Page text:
If you’re in the market for a new TV, you may have come across the term local dimming.
Keep reading to learn everything you need to know about local dimming, including what it is, how it works and all about the three main types of local dimming.
What is local dimming?
Local dimming is a display technology that improves the contrast ratio on LED and mini LED TVs. The technology works by dimming individual areas of LEDs to ensure that no light bleeds through the darker parts of a scene. It also makes blacks appear deeper and highlights look brighter.
There are three types of local dimming – edge-lit local dimming, backlit local dimming and full-array local dimming.
If a TV is labelled as having edge-lit local dimming this means that the LEDs are placed around the perimeter of the screen. This allows the TV to remain very thin but can cause issues with screen uniformity as there are no lights in the centre of the display.
Backlit local dimming means there are 4 to 12 zones that are lit up from behind. Think of it like a more sparse version of full-array local dimming.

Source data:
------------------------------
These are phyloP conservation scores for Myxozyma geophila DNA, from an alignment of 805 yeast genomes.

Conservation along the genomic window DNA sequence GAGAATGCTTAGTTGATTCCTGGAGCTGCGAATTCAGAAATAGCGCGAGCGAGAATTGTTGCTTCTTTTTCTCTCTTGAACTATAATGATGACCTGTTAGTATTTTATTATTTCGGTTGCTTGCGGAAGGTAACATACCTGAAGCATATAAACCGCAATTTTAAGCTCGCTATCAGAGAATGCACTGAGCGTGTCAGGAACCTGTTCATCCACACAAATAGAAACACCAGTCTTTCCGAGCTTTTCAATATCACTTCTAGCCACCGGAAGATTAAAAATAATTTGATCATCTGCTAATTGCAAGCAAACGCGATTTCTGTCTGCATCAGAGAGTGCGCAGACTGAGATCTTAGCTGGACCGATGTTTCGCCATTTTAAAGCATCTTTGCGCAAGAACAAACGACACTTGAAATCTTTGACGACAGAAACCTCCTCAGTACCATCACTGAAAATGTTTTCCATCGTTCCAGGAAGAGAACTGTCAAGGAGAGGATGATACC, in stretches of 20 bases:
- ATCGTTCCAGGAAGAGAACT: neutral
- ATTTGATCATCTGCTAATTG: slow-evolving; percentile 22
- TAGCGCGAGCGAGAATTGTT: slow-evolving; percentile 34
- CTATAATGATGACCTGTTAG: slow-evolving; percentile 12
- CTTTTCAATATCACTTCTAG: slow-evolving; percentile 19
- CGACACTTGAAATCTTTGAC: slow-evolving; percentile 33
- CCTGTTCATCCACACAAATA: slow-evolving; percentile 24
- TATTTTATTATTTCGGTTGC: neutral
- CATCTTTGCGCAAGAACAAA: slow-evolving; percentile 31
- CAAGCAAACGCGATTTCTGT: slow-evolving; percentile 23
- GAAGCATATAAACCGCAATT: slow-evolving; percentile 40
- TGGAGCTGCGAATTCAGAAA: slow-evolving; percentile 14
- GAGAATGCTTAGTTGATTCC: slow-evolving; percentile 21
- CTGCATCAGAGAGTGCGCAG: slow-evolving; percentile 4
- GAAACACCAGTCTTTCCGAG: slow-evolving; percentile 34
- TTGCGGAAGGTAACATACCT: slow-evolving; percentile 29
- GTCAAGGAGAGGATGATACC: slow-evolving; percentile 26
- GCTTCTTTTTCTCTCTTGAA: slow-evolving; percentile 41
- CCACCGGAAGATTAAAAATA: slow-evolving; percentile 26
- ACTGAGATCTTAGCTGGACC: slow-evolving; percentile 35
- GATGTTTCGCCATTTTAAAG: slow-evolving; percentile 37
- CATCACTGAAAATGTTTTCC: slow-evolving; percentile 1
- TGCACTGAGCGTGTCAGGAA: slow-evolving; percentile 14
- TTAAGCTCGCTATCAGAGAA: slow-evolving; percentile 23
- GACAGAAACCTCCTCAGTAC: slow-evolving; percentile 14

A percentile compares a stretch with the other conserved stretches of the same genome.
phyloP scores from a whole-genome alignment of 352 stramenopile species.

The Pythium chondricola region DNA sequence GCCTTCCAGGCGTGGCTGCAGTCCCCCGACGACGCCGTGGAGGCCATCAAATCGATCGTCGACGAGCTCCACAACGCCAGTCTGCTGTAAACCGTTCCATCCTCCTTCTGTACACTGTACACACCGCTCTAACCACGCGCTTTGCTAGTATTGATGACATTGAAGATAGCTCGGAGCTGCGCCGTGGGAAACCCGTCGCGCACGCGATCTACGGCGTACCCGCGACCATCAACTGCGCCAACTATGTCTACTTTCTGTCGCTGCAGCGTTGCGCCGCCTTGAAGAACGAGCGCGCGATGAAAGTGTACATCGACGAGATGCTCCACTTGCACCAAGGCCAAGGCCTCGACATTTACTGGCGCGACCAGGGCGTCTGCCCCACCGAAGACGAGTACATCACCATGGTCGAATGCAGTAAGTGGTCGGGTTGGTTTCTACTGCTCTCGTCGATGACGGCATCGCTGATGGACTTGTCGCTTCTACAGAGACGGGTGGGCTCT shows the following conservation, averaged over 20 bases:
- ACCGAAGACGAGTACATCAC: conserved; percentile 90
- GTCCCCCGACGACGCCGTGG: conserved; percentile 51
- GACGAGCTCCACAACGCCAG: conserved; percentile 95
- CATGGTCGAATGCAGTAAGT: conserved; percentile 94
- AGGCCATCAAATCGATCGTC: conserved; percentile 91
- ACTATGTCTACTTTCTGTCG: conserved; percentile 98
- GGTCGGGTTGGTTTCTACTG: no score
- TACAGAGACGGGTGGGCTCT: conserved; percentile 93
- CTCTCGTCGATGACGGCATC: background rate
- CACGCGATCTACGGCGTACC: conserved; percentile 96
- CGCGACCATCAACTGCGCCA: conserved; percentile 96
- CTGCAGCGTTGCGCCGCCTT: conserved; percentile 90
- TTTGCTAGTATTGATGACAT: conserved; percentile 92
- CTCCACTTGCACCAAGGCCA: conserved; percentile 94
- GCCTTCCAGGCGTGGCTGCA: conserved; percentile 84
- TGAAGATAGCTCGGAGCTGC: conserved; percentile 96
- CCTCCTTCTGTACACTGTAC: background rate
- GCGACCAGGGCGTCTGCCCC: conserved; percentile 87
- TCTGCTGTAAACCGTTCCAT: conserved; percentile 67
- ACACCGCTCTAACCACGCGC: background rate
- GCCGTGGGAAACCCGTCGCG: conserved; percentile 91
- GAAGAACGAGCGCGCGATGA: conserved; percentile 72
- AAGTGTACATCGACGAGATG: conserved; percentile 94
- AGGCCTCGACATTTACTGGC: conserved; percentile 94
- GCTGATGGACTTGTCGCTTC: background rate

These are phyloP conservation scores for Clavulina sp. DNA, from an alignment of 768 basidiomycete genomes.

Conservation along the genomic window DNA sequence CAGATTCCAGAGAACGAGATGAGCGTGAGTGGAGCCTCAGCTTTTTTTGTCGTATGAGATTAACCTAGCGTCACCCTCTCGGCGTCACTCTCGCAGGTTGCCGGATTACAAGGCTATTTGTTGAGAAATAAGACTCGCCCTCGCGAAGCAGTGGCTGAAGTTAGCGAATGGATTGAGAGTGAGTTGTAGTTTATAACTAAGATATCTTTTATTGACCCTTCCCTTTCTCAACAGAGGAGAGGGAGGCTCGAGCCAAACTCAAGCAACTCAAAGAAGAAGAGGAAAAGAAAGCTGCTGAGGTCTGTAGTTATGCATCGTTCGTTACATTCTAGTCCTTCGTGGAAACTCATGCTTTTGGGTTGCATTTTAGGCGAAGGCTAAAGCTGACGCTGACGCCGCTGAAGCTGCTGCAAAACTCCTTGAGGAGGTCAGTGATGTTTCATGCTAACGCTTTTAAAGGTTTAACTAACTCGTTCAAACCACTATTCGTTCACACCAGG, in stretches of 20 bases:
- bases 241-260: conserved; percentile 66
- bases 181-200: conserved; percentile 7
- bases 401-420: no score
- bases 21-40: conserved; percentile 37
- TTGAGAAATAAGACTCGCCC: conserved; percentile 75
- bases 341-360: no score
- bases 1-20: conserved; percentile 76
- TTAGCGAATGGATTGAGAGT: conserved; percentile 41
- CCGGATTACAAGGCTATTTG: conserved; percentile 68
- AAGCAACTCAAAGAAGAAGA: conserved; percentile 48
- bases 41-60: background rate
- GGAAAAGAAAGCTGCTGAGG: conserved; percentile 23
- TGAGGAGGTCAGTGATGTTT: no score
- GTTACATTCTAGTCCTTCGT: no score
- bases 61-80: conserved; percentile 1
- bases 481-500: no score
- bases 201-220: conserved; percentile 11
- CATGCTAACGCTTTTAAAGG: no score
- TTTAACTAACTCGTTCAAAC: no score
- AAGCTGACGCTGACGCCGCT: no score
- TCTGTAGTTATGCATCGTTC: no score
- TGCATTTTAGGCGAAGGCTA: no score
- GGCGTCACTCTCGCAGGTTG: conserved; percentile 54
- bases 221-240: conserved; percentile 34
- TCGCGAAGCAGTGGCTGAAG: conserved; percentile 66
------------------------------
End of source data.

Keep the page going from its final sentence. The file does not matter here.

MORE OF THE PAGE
Finally, there’s full-array local dimming. This method involves hundreds of small zones that are lit up with LEDs arranged uniformly behind the display. This creates a more contrasted effect with deeper blacks and brighter whites, making full-array local dimming well-suited to 4K HDR TVs. This technique does, however, require the TV to be a bit thicker to accommodate all of the LEDs and is generally the most expensive of the three.
If a TV has global dimming listed as a feature, this means that there is no local dimming as the entire screen is dimmed at the same time. This means that the contrast on these screens won’t be as deep.
OLED TVs don’t need local dimming because they produce their own light. This means that the pixels on these displays can be completely switched off to create true blacks and higher contrast ratios.